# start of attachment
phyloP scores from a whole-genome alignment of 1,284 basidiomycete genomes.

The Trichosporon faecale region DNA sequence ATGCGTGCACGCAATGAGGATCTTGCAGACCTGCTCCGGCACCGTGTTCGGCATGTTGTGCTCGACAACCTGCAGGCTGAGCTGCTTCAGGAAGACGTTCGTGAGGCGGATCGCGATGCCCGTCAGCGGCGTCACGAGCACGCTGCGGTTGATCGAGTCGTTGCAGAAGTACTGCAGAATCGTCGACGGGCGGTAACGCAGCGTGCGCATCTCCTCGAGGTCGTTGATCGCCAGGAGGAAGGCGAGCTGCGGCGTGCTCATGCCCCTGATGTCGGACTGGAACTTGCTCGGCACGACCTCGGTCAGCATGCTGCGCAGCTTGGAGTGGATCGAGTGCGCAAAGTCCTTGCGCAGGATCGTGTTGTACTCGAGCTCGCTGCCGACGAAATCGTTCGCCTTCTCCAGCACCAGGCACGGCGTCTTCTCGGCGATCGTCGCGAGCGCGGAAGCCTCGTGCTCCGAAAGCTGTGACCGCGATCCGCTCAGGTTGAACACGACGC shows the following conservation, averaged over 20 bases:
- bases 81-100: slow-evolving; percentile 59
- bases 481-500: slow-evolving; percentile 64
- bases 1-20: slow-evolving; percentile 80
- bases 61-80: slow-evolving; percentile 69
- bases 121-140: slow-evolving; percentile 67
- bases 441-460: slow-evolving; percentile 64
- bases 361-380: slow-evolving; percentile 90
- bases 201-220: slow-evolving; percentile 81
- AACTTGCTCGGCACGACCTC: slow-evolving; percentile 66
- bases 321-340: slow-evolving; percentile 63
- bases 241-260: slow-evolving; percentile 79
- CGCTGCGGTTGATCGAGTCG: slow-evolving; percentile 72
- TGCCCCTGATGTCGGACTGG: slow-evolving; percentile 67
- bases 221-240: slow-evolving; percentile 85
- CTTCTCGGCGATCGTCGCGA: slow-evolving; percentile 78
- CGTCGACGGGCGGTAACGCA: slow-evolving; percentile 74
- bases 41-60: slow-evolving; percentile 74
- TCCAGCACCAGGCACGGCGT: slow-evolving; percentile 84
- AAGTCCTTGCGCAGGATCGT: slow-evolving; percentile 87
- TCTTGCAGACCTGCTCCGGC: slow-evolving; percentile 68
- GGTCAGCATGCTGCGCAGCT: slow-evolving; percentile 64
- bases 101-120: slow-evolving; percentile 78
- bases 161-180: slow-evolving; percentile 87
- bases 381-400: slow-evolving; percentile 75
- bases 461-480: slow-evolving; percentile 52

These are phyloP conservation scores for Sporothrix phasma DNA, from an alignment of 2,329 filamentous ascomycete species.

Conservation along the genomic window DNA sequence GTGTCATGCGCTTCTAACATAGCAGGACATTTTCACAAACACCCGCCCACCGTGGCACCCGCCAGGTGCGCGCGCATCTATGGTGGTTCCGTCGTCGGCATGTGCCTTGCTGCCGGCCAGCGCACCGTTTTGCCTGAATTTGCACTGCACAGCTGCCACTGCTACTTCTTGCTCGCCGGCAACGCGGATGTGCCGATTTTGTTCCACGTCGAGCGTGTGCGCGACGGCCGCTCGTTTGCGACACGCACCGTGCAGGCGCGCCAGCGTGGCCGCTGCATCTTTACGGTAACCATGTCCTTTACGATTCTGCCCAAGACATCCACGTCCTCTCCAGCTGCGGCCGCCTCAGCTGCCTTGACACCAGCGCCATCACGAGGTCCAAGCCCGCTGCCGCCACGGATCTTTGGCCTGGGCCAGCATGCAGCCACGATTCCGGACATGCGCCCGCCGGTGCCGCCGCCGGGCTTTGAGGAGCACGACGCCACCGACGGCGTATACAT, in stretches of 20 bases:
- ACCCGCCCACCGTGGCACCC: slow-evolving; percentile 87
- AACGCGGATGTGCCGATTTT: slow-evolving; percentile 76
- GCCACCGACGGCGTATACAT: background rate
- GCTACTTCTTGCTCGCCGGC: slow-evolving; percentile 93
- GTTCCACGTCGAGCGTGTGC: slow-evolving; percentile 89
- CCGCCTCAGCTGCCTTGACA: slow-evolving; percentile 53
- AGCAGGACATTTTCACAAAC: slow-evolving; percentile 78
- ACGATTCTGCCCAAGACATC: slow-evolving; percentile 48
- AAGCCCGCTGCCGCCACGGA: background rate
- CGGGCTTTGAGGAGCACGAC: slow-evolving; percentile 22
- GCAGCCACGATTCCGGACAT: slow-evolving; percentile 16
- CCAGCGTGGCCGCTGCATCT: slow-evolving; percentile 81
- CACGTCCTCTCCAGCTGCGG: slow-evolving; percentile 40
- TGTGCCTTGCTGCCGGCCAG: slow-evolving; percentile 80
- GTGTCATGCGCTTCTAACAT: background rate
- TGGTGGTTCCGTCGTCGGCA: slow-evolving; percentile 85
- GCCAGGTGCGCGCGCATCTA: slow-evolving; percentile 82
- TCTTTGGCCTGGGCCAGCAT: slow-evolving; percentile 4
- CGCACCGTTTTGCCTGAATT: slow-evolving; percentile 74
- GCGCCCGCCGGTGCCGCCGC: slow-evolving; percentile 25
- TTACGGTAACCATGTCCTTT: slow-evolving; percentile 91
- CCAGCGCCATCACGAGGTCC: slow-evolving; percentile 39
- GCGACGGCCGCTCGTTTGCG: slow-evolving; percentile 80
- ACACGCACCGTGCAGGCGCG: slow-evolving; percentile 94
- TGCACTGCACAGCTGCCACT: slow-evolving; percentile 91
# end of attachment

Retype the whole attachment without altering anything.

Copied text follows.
phyloP scores from a whole-genome alignment of 1,284 basidiomycete genomes.

The Trichosporon faecale region DNA sequence ATGCGTGCACGCAATGAGGATCTTGCAGACCTGCTCCGGCACCGTGTTCGGCATGTTGTGCTCGACAACCTGCAGGCTGAGCTGCTTCAGGAAGACGTTCGTGAGGCGGATCGCGATGCCCGTCAGCGGCGTCACGAGCACGCTGCGGTTGATCGAGTCGTTGCAGAAGTACTGCAGAATCGTCGACGGGCGGTAACGCAGCGTGCGCATCTCCTCGAGGTCGTTGATCGCCAGGAGGAAGGCGAGCTGCGGCGTGCTCATGCCCCTGATGTCGGACTGGAACTTGCTCGGCACGACCTCGGTCAGCATGCTGCGCAGCTTGGAGTGGATCGAGTGCGCAAAGTCCTTGCGCAGGATCGTGTTGTACTCGAGCTCGCTGCCGACGAAATCGTTCGCCTTCTCCAGCACCAGGCACGGCGTCTTCTCGGCGATCGTCGCGAGCGCGGAAGCCTCGTGCTCCGAAAGCTGTGACCGCGATCCGCTCAGGTTGAACACGACGC shows the following conservation, averaged over 20 bases:
- bases 81-100: slow-evolving; percentile 59
- bases 481-500: slow-evolving; percentile 64
- bases 1-20: slow-evolving; percentile 80
- bases 61-80: slow-evolving; percentile 69
- bases 121-140: slow-evolving; percentile 67
- bases 441-460: slow-evolving; percentile 64
- bases 361-380: slow-evolving; percentile 90
- bases 201-220: slow-evolving; percentile 81
- AACTTGCTCGGCACGACCTC: slow-evolving; percentile 66
- bases 321-340: slow-evolving; percentile 63
- bases 241-260: slow-evolving; percentile 79
- CGCTGCGGTTGATCGAGTCG: slow-evolving; percentile 72
- TGCCCCTGATGTCGGACTGG: slow-evolving; percentile 67
- bases 221-240: slow-evolving; percentile 85
- CTTCTCGGCGATCGTCGCGA: slow-evolving; percentile 78
- CGTCGACGGGCGGTAACGCA: slow-evolving; percentile 74
- bases 41-60: slow-evolving; percentile 74
- TCCAGCACCAGGCACGGCGT: slow-evolving; percentile 84
- AAGTCCTTGCGCAGGATCGT: slow-evolving; percentile 87
- TCTTGCAGACCTGCTCCGGC: slow-evolving; percentile 68
- GGTCAGCATGCTGCGCAGCT: slow-evolving; percentile 64
- bases 101-120: slow-evolving; percentile 78
- bases 161-180: slow-evolving; percentile 87
- bases 381-400: slow-evolving; percentile 75
- bases 461-480: slow-evolving; percentile 52

These are phyloP conservation scores for Sporothrix phasma DNA, from an alignment of 2,329 filamentous ascomycete species.

Conservation along the genomic window DNA sequence GTGTCATGCGCTTCTAACATAGCAGGACATTTTCACAAACACCCGCCCACCGTGGCACCCGCCAGGTGCGCGCGCATCTATGGTGGTTCCGTCGTCGGCATGTGCCTTGCTGCCGGCCAGCGCACCGTTTTGCCTGAATTTGCACTGCACAGCTGCCACTGCTACTTCTTGCTCGCCGGCAACGCGGATGTGCCGATTTTGTTCCACGTCGAGCGTGTGCGCGACGGCCGCTCGTTTGCGACACGCACCGTGCAGGCGCGCCAGCGTGGCCGCTGCATCTTTACGGTAACCATGTCCTTTACGATTCTGCCCAAGACATCCACGTCCTCTCCAGCTGCGGCCGCCTCAGCTGCCTTGACACCAGCGCCATCACGAGGTCCAAGCCCGCTGCCGCCACGGATCTTTGGCCTGGGCCAGCATGCAGCCACGATTCCGGACATGCGCCCGCCGGTGCCGCCGCCGGGCTTTGAGGAGCACGACGCCACCGACGGCGTATACAT, in stretches of 20 bases:
- ACCCGCCCACCGTGGCACCC: slow-evolving; percentile 87
- AACGCGGATGTGCCGATTTT: slow-evolving; percentile 76
- GCCACCGACGGCGTATACAT: background rate
- GCTACTTCTTGCTCGCCGGC: slow-evolving; percentile 93
- GTTCCACGTCGAGCGTGTGC: slow-evolving; percentile 89
- CCGCCTCAGCTGCCTTGACA: slow-evolving; percentile 53
- AGCAGGACATTTTCACAAAC: slow-evolving; percentile 78
- ACGATTCTGCCCAAGACATC: slow-evolving; percentile 48
- AAGCCCGCTGCCGCCACGGA: background rate
- CGGGCTTTGAGGAGCACGAC: slow-evolving; percentile 22
- GCAGCCACGATTCCGGACAT: slow-evolving; percentile 16
- CCAGCGTGGCCGCTGCATCT: slow-evolving; percentile 81
- CACGTCCTCTCCAGCTGCGG: slow-evolving; percentile 40
- TGTGCCTTGCTGCCGGCCAG: slow-evolving; percentile 80
- GTGTCATGCGCTTCTAACAT: background rate
- TGGTGGTTCCGTCGTCGGCA: slow-evolving; percentile 85
- GCCAGGTGCGCGCGCATCTA: slow-evolving; percentile 82
- TCTTTGGCCTGGGCCAGCAT: slow-evolving; percentile 4
- CGCACCGTTTTGCCTGAATT: slow-evolving; percentile 74
- GCGCCCGCCGGTGCCGCCGC: slow-evolving; percentile 25
- TTACGGTAACCATGTCCTTT: slow-evolving; percentile 91
- CCAGCGCCATCACGAGGTCC: slow-evolving; percentile 39
- GCGACGGCCGCTCGTTTGCG: slow-evolving; percentile 80
- ACACGCACCGTGCAGGCGCG: slow-evolving; percentile 94
- TGCACTGCACAGCTGCCACT: slow-evolving; percentile 91